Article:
The United States last week imposed sanctions against military, government and financial supporters of the Syrian regime for their role in persecuting civilians in the war-ravaged country.
One of those targeted by the recent sanctions was Fadi Saqr, commander of the National Defense Forces (NDF), a paramilitary force that has been instrumental in the Syrian civil war.
Formation and beginnings
As fighting between regime forces and rebel groups intensified across the country in 2012, the Syrian government organized local militias that were initially responsible for protecting government-held neighborhoods in major cities, including the capital, Damascus. These volunteer fighters were part of the Popular Committees, which were exclusively stationed in residential districts.
But with the battleground widening, the Syrian military quickly fell short of manpower, forcing it to deploy militia fighters to the front lines.
"Many of the NDF were originally from popular committees or intelligence bodies," said Aymenn Jawad al-Tamimi, a Syria researcher at Swansea University in the U.K. "For example, in Deir el-Zour province, the groups that became NDF were originally members of the military intelligence as auxiliary groups."
With the help of Iran’s Islamic Revolutionary Guard Corps (IRGC) and the Lebanese militant group Hezbollah, the Syrian government sought to reorganize loyal militias into something more effective, experts said.
To further legalize their presence, the Syrian parliament issued a decree in August 2013 that authorized businesses to fund private militias.
The incorporation of local pro-government militias led to the creation of the NDF. At some point during the civil war, Iranian and Syrian government sources estimated there were about 100,000 pro-government militiamen across Syria.
Rami Abdulrahman, director of the Syrian Observatory for Human Rights, says fighters affiliated with the NDF committed "major war crimes, especially in the early years of the war."
According to rights groups, NDF fighters particularly carried out atrocities against civilians in 2013 after they helped regime and allied forces oust rebel fighters from the city of Homs in central Syria.
Syrian opposition groups have accused the regime of President Bashar al-Assad of using sectarian-based militias such as the NDF to target civilians. Assad is an Alawite, while rebel fighters are largely Sunni Muslims.
"The strategic objective behind forming this militia was to enhance sectarianism in Syria and deter Syrians, especially Alawites, from joining the opposition," said John Saleh, a Syrian researcher based in Washington.
He told VOA the government’s reliance on NDF militias, which evolved throughout the civil war, could also be used as a legal shield for the Syrian regime in the future.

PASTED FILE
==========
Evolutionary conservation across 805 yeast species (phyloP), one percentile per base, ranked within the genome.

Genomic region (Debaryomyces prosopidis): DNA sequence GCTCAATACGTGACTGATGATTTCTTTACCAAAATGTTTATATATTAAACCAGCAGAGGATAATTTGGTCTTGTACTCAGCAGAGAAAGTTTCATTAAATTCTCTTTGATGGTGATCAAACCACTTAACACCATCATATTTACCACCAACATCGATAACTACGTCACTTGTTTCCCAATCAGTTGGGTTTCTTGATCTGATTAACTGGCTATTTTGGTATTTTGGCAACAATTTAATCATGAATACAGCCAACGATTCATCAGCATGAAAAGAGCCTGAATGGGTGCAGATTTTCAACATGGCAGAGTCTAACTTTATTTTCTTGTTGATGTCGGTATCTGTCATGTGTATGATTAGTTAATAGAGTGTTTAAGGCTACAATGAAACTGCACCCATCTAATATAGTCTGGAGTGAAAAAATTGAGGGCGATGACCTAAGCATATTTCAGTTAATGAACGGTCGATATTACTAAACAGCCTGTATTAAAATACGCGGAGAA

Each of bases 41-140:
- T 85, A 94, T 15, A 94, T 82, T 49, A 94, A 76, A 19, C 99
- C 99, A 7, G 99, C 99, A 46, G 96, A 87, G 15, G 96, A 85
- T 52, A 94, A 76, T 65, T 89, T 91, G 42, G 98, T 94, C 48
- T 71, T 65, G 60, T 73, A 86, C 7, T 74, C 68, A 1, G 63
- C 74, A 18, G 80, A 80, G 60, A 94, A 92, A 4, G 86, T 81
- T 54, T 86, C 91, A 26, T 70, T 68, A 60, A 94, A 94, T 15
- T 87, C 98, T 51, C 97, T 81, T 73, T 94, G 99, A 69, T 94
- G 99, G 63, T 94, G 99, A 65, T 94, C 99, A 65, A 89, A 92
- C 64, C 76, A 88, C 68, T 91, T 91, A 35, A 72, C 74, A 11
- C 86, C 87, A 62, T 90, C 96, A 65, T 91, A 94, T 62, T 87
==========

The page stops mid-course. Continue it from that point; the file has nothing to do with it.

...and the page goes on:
"When it is time to hold the regime accountable for its actions, it would defend itself in front of the international community by saying that these fighters were volunteers and that the regime wasn’t responsible for their actions, which include war crimes, looting, destruction and displacement," Saleh said.
Analyst Tamimi said NDF fighters "are not officially part of the Syrian military," adding that "they are not registered on the Syrian armed forces. Being a member of the NDF is not equivalent to compulsory military service."
Who is Fadi Saqr?
Born in 1974 in the Syrian city of Jableh in Latakia province, Fadi Saqi, also known as Fadi Ahmed, was an employee at the Consumer Corporation in Damascus. With the eruption of the country’s conflict in 2011, Saqr helped form a local pro-government militia made up of Alawite fighters. He headed the group and reportedly played a major role in persecuting anti-government protesters in several Damascus neighborhoods in the early days of the Syrian uprising.
Saqr and his NDF fighters also played a significant role when Syrian government forces recaptured the eastern countryside of Damascus from rebels in 2018 after nearly five years of being under siege.
Because of his close ties with powerful Alawite political and business leaders in Syria, Saqr is largely deemed untouchable.
In June, the U.S. government imposed new economic sanctions and travel restrictions on Assad, his wife, and his inner circle for committing human rights abuses and blocking a political resolution of the country’s nine-year war.
The State Department also has designated 39 Syrian individuals, including members of the Assad family, military leaders and business executives. The new measures also target non-Syrians who do business with these individuals.
The recent sanctions are the result of a U.S. legislation referred to as the Caesar Syria Civilian Protection Act, named after a Syrian military photographer who smuggled out thousands of photographs documenting torture of prisoners held by Syrian government security forces.